From September 15th through October 15th we celebrate Hispanic Heritage Month, a time where we recognize Hispanic culture, as well as achievements, and contributions Hispanics and Latinos have made to the United States.
According to the U.S. Census, there are approximately 57.5 million Hispanics in the United States– about 18% of the country’s total population and the largest ethnic or racial minority in the country. Despite this wonderful growth, there is concern over the health status of Hispanics/Latinos and their health outcomes. According to the Centers for Disease Control and Prevention (CDC), our community is at higher risk for diabetes. This is a disease that affects blood sugar. Over time diabetes can cause serious health problems and complications if not treated. Many things can increase the risk of diabetes (known as risk factors). Some factors cannot be controlled, such as family health history. But other factors, such as diet and physical activity, can be controlled. There are several things we can do to reduce the risk of this disease, live a healthy life, and celebrate our culture day by day. For example:
- Having a medical checkup every year is the key to prevention. Talk to your healthcare provider if someone in your family has diabetes (for example, your grandparents, parents, or siblings). Ask your provider about your risk factors and ask them to give you a diabetes test.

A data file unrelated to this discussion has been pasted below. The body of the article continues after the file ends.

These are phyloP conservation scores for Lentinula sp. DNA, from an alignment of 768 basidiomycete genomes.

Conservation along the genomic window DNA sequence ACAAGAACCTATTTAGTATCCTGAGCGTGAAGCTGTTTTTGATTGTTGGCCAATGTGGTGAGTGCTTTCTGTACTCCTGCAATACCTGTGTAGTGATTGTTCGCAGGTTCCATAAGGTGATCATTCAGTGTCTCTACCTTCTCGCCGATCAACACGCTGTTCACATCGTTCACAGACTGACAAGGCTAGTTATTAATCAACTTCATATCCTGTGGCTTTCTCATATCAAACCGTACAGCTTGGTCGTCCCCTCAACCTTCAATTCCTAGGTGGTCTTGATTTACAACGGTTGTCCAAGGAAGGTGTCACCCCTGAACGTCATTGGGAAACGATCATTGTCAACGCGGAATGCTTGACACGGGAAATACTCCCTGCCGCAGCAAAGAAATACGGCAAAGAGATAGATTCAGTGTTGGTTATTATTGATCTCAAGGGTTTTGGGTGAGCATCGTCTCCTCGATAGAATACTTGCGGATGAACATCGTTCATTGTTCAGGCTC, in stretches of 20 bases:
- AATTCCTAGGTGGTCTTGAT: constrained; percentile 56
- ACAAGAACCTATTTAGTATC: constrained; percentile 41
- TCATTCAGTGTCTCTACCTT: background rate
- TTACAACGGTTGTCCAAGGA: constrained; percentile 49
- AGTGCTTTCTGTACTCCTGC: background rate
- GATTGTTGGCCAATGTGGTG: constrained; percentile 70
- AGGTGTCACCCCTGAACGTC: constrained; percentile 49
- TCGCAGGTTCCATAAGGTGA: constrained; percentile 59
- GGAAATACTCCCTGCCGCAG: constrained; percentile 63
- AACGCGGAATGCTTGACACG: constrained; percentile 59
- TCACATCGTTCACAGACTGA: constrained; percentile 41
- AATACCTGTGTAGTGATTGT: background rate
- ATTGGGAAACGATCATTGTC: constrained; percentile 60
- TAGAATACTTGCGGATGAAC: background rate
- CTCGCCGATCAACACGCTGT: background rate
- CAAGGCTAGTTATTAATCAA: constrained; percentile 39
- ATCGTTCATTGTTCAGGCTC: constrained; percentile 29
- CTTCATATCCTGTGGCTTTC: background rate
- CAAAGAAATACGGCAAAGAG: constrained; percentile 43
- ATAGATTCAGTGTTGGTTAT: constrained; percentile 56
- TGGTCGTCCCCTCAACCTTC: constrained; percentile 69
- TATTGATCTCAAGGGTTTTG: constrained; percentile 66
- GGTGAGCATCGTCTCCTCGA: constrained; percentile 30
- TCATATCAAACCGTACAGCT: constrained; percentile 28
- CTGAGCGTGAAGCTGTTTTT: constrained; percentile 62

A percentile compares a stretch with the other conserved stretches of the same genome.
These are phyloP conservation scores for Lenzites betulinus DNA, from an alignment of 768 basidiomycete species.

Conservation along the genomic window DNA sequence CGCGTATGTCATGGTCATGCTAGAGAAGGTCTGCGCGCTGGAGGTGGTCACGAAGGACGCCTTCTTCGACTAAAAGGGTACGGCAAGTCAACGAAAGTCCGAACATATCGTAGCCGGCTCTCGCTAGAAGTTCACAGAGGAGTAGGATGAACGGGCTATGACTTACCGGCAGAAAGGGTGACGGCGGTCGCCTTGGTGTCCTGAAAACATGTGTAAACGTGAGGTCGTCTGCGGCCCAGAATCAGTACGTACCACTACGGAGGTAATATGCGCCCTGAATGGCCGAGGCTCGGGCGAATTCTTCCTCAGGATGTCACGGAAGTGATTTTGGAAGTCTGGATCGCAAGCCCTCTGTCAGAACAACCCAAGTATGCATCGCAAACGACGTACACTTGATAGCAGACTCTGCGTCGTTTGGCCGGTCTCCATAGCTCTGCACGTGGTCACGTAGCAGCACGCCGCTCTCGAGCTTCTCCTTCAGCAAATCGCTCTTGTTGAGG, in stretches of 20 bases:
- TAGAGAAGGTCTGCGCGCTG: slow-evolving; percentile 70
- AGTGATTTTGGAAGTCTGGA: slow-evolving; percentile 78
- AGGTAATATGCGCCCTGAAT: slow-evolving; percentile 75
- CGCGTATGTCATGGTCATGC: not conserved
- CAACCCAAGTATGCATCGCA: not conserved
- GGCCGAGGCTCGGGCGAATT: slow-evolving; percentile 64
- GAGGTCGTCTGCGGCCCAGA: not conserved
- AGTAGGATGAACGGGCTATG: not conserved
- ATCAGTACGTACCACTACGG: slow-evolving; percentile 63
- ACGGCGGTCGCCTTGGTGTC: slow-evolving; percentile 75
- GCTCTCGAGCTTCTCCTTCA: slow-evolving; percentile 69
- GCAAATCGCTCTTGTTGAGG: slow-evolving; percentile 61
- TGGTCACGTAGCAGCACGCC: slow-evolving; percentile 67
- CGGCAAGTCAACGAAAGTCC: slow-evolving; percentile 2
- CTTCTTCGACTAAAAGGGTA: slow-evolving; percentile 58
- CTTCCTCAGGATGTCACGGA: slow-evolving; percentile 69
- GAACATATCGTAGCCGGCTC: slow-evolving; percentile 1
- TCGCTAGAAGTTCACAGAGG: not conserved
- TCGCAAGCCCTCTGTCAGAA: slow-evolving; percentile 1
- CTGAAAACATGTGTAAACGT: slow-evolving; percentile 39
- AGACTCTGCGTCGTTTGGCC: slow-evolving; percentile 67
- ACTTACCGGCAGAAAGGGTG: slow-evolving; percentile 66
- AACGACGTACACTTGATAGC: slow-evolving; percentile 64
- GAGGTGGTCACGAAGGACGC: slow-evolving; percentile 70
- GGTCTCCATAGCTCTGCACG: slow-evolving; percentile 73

- Cook your favorite foods in a healthy way. Use vegetables and herbs to season your food. Peppers, onions, garlic, and cilantro are some of the basic and common ingredients in Latin cuisine. These ingredients provide rich flavor to any meal, and can help you cook with less salt. Instead of desserts or cookies, eat fresh fruit.
- You do not need to have a gym membership to be active. You can do things in your home or community. For example, dancing is an activity that helps you stay physically active. You can organize activities with other people who enjoy dancing, or you can dance at home with your children or with your partner.
- Avoid smoking, and second hand smoke. Do not let people smoke in your car or at home. Be careful about how much alcohol you consume or avoid it all together. All of this can cause serious health problems and cause complications if you already have diabetes.
If you and your partner want to have a baby, these recommendations can be helpful as you plan your pregnancy. Diabetes can make it harder to get pregnant; it can affect the fertility of you and your partner. Additionally, during pregnancy, diabetes can increase your risk of having a premature baby. That is why it is important to think about the health of your future baby before getting pregnant.